Clinton mom says man brandished gun at 13-year-old's snow cone stand

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CLINTON — When the price wasn't right for an icy treat, out came a gun.

A 13-year-old Utah boy and his mom were rattled Thursday following a bizarre and unnerving encounter at the boy's snow cone stand.

Emily Carter said her son, James, was simply operating the stand on 1000 West on Thursday when a black Dodge Charger stopped.

"He said that this guy pulled over, there were four people in the car, and the passenger asked him like, 'Oh, the snow cones are two for $1, right?'" Carter said.

Carter said her son quickly asserted they were $2 each, as displayed on the sign. During the price discussion, the boy said that the driver got upset.

"And the passenger pulled out a gun and showed it to him and brandished it," the mother recalled.

James could only comply, standing just feet from his aunt's house.

"I had a panic attack when I started because the machine wouldn't turn on," the boy said via a video call from his dad's house.

Carter said her sister and 4-year-old came out briefly during the exchange, compounding the stress.

"He didn't want her to get hurt or her child to get hurt either," Carter said. "He just kept doing what he was doing and laid low and was just trying to get the guy away from here."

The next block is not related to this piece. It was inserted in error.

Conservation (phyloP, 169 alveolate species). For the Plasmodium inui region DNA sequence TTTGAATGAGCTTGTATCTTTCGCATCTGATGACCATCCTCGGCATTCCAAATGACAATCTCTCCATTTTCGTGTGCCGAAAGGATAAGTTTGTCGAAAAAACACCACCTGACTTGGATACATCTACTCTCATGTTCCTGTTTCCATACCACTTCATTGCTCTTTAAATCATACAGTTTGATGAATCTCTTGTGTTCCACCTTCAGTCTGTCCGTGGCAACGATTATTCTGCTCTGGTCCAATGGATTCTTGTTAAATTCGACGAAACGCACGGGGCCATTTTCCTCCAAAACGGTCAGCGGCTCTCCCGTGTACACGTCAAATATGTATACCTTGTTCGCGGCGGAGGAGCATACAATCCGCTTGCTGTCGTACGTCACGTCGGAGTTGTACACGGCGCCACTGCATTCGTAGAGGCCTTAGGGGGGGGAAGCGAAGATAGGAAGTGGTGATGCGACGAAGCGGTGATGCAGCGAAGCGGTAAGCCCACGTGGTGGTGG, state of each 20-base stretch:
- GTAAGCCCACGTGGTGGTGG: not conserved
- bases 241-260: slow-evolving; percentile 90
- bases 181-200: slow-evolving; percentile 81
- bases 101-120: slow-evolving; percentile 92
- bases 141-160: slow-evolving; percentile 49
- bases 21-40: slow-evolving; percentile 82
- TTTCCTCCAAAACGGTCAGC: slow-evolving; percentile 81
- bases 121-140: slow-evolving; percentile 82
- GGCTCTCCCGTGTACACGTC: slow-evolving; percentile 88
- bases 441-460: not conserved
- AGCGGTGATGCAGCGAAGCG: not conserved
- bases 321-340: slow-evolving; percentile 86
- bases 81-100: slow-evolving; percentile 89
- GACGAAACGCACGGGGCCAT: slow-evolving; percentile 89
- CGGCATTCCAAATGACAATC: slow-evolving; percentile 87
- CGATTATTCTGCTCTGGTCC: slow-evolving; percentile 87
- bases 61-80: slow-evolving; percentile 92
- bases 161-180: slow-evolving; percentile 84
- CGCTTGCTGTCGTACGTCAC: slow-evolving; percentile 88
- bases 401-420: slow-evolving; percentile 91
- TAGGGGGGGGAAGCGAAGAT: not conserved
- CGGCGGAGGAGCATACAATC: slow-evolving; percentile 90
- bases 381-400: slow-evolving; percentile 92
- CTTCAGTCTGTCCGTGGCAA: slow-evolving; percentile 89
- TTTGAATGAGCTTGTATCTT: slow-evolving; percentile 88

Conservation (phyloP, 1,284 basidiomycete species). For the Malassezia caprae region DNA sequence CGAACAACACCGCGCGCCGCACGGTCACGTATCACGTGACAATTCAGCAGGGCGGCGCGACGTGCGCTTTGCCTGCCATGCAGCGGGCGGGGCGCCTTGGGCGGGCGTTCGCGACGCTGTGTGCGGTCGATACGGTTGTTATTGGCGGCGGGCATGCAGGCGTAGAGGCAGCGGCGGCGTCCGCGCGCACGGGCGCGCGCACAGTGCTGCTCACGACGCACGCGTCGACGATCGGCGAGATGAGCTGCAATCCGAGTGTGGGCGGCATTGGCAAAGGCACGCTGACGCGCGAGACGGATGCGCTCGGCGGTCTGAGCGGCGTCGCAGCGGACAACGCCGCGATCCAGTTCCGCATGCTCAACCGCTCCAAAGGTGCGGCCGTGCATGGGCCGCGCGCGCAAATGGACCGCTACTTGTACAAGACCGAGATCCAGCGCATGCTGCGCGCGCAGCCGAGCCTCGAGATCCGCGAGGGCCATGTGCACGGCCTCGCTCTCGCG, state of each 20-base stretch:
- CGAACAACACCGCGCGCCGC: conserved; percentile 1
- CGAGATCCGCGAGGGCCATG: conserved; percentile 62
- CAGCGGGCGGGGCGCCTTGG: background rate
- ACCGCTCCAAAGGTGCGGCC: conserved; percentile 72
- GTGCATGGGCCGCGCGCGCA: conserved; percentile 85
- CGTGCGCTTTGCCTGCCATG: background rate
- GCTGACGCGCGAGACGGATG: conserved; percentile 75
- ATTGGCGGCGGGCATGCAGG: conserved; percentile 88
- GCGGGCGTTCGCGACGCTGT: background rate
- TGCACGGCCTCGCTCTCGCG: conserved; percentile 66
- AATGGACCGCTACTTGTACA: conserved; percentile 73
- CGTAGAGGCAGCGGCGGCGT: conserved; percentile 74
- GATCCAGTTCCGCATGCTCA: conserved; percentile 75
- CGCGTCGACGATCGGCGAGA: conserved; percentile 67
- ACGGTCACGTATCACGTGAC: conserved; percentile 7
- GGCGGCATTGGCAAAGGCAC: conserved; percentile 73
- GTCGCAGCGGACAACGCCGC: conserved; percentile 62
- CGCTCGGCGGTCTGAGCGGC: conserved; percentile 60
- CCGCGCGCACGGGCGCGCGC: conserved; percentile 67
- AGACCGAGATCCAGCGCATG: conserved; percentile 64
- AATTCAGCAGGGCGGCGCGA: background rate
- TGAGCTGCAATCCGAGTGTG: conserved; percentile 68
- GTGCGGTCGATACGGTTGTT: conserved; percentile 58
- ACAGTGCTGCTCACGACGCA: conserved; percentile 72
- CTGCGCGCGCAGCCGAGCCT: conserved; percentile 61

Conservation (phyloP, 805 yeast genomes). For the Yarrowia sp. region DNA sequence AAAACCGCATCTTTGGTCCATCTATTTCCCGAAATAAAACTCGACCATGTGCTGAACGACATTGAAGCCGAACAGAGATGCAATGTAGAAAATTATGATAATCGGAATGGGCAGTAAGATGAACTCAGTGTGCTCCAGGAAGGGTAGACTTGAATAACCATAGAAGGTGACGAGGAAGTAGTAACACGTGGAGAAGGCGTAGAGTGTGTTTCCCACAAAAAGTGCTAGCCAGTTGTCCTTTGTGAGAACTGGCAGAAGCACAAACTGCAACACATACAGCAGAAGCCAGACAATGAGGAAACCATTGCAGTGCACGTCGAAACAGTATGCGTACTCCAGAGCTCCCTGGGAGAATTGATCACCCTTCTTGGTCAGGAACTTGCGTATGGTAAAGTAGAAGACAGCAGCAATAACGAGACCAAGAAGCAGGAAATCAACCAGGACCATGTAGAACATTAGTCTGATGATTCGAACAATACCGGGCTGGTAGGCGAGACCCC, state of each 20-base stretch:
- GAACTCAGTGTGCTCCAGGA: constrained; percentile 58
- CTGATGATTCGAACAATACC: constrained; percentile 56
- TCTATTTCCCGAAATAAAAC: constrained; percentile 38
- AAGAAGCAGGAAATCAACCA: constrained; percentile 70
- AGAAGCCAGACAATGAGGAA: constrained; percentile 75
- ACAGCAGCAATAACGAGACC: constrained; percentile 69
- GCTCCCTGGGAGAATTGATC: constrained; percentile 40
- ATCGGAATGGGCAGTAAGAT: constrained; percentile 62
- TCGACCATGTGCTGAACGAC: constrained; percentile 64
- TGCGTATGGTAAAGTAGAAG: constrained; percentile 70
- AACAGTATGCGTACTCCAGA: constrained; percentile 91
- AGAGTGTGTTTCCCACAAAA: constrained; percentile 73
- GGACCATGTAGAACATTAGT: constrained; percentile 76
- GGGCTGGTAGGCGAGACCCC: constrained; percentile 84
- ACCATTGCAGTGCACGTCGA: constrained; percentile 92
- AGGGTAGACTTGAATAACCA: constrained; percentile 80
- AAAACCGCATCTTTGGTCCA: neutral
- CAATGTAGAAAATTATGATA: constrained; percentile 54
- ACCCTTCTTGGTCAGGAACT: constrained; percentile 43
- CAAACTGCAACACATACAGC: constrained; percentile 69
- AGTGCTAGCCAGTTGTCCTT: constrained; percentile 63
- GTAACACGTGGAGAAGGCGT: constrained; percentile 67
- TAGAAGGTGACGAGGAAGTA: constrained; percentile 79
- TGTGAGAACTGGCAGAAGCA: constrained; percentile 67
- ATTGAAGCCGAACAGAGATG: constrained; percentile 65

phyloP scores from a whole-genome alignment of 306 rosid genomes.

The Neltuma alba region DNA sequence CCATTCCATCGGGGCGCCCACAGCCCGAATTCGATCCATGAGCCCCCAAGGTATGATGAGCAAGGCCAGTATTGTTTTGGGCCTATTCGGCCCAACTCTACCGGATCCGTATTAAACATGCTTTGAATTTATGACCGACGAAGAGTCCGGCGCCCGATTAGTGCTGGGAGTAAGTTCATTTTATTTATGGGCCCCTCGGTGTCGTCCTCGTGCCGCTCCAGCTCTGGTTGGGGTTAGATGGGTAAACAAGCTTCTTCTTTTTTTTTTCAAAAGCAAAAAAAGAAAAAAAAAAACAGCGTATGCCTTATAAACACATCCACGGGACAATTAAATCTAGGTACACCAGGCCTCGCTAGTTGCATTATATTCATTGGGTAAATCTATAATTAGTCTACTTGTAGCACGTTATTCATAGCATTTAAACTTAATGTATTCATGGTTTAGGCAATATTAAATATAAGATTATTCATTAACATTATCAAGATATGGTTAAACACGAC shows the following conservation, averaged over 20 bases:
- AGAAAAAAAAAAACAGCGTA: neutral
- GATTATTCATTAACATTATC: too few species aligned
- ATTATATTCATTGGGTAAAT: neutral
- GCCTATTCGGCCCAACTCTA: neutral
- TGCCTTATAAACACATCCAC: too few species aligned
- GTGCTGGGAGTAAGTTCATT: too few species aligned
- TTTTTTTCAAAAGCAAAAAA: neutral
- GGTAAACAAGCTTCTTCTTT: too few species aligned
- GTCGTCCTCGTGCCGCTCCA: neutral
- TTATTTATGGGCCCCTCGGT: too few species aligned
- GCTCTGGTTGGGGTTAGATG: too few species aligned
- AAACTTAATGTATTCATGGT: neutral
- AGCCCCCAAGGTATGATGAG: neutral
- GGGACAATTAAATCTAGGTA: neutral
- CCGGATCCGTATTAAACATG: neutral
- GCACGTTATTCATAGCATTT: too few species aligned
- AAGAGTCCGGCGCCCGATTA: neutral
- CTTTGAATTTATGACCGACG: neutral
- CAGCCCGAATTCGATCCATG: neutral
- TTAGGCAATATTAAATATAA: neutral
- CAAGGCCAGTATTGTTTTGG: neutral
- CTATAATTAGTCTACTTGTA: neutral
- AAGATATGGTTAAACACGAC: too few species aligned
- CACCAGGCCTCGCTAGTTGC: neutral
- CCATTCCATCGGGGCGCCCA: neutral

She said it was even more bizarre when James returned with the cones, the strangers paid and then simply left.

"We think that the guy thinks he was being funny, but really he just terrified my son," Carter said. "They drove away, and my son just immediately packed up by the time my sister came back out."

The family contacted the Clinton City Police Department and filed a report.

"(I was) scared," James said. "(I was) super frightened because I never thought that would ever happen to me."

Carter said what happened was definitely not funny and hoped anyone with information about the case would contact Clinton police.

"(James) expressed that a couple of times — like, 'Mom, I thought I was going to die,'" she explained. "It's not hard to go to the worst-case scenario, and my son's going to have to deal with the trauma of thinking he was going to die."

The mother said the best description James and the family could offer was that it was a pre-2007 black Dodge Charger. She said the driver was skinny with a nose ring, and the passenger was larger. According to the boy, two women were in the back seat, and everyone appeared to be between the ages of 20 and 30.

Carter said she also believed the case highlighted the need for families to discuss safe words with their children.

"That allows the kid to communicate when they're not in a safe situation — whether they're on the phone with a parent or one-on-one," She said. "If my son had been able to communicate to his aunt that he wasn't safe, maybe things would have been a little different."

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Andrew Adams
Andrew Adams is an award-winning journalist and reporter for KSL-TV. For two decades, he's covered a variety of stories for KSL, including major crime, politics and sports.


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